With each film he made, the internationally acclaimed Iranian filmmaker Abbas Kiarostami left critics grasping for superlatives, and his death this past Monday has challenged them to find ways to fully describe the distinctive nature of his cinematic mastery. In his New Yorker obituary for Kiarostami, Richard Brody calls him “simply one of the most original and influential directors in the history of cinema,” as well as “the first Iranian filmmaker who expanded the history of cinema not merely in a sociological sense but in an artistic one,” whose “tenacious, bold, restless originality” brought the world to Iranian cinema and Iranian cinema to the world.
Brody narrated video essays on two films of Kiarostami’s. He calls 1999’s The Wind Will Carry Us (above) “the greatest of Kiarostami’s Iranian films,” a showcase for his combination of “patient and loving attention to characters drawn from daily life and to their landscapes with a precise, canny, and fierce distillation of concrete phenomena into brilliant, vertiginous, and liberating abstractions.” In 2012’s Tokyo-set Like Someone in Love, Kiarostami’s final film, he “found himself freer than usual to depict such ordinary events as a woman, her hair uncovered, in a bedroom with a man. But, facing the seemingly limitless freedom of depiction, Kiarostami ingeniously reverses the equation; starting with the title and continuing with the very first shot, he questions the difference between simulation and reality, between imitation and being.”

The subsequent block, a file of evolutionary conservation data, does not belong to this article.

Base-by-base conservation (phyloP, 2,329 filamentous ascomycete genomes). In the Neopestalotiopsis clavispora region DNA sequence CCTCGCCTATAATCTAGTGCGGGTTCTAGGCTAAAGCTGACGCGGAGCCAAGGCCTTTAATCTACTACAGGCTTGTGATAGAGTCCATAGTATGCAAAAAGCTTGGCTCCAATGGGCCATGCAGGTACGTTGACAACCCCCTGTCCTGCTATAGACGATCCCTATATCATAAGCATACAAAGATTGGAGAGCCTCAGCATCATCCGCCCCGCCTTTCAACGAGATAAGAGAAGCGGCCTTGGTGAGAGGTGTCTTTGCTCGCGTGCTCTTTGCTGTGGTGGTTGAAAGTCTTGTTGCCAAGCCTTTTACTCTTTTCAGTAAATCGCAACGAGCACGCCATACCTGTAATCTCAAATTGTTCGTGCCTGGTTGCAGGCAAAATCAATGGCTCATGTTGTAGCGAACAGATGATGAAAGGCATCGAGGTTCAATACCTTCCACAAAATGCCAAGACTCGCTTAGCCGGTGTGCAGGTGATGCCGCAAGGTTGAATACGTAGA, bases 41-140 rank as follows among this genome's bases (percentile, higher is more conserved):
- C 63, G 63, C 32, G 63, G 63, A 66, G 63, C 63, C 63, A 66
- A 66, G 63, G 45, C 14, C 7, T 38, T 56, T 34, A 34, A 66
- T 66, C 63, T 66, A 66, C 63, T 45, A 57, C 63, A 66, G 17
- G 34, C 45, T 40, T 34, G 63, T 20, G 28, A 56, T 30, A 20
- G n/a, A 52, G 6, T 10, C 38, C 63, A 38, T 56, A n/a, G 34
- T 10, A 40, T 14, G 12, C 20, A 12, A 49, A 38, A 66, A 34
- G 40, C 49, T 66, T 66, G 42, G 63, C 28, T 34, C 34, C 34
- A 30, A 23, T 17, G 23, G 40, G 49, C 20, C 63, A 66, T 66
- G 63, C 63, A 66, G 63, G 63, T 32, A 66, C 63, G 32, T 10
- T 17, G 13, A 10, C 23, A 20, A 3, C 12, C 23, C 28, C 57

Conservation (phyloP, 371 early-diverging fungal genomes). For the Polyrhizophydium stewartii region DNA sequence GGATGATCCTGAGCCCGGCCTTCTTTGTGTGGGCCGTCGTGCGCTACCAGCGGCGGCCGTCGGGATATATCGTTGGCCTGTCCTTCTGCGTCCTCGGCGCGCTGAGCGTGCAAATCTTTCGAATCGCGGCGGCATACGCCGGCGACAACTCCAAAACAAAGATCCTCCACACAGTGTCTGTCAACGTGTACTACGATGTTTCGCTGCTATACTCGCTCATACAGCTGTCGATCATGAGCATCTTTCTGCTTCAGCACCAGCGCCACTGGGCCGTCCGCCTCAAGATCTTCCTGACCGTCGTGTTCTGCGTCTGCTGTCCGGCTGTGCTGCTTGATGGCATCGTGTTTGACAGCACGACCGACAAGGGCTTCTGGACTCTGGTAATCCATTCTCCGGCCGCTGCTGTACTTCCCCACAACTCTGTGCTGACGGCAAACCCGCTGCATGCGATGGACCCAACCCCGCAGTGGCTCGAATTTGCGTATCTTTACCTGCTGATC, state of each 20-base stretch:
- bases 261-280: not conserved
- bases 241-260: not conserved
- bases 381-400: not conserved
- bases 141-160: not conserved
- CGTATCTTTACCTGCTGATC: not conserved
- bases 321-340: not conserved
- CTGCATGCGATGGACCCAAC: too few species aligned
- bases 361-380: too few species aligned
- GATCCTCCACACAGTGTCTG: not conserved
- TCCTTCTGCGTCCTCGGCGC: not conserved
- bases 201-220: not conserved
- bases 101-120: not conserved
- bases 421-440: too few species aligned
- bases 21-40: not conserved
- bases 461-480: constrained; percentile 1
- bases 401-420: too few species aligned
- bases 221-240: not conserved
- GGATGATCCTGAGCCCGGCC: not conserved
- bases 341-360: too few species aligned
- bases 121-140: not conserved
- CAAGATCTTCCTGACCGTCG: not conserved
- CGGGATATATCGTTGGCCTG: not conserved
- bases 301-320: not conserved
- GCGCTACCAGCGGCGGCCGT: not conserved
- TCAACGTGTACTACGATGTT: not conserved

Audiences everywhere thrilled to Kiarostami’s treatment of those concepts, potentially abstruse in the hands of other filmmakers but never in his, when he put them at the center of 2010’s Juliette Binoche-staring Certified Copy, the first film he made outside Iran. In his video essay “The Double Life of James and Juliette: Mysteries and Perceptions in Kiarostami’s Certified Copy,” cinema scholar Peter Labuza breaks down this many-layered, multifaceted, multilingual work, in one sense a no-frills relationship drama about a man and a woman who may or may not be or have been married, and in another a “complete and total enigma” deeply concerned with “the nature and role of perception.”
Graham Bollard‘s “The Minimalist Cinema of Abbas Kiarostami” focuses on the director’s aesthetic choices, such as often shooting inside cars, whose space “helps define the main character’s point of view” and repeating a shot in such a way that “we, the audience, are forced to view it in different ways that take on different meanings,” drawing visual evidence from Kiarostami’s Iranian films like Taste of Cherry, Ten, and Close-Up, from which Hamid Dabashi’s book Close Up: Iranian Cinema, Past, Present, and Future takes its name. The essay ends with a quote from it, describing Kiarostami’s work as “there to filter the world and thus strip it of all its cultures, narrativities, authorities, and ideologies” — no small accomplishment for one lifetime in cinema.
Based in Seoul, Colin Marshall writes and broadcasts on cities and culture. He’s at work on a book about Los Angeles, A Los Angeles Primer, the video series The City in Cinema, the crowdfunded journalism project Where Is the City of the Future?, and the Los Angeles Review of Books’ Korea Blog. Follow him on Twitter at @colinmarshall or on Facebook.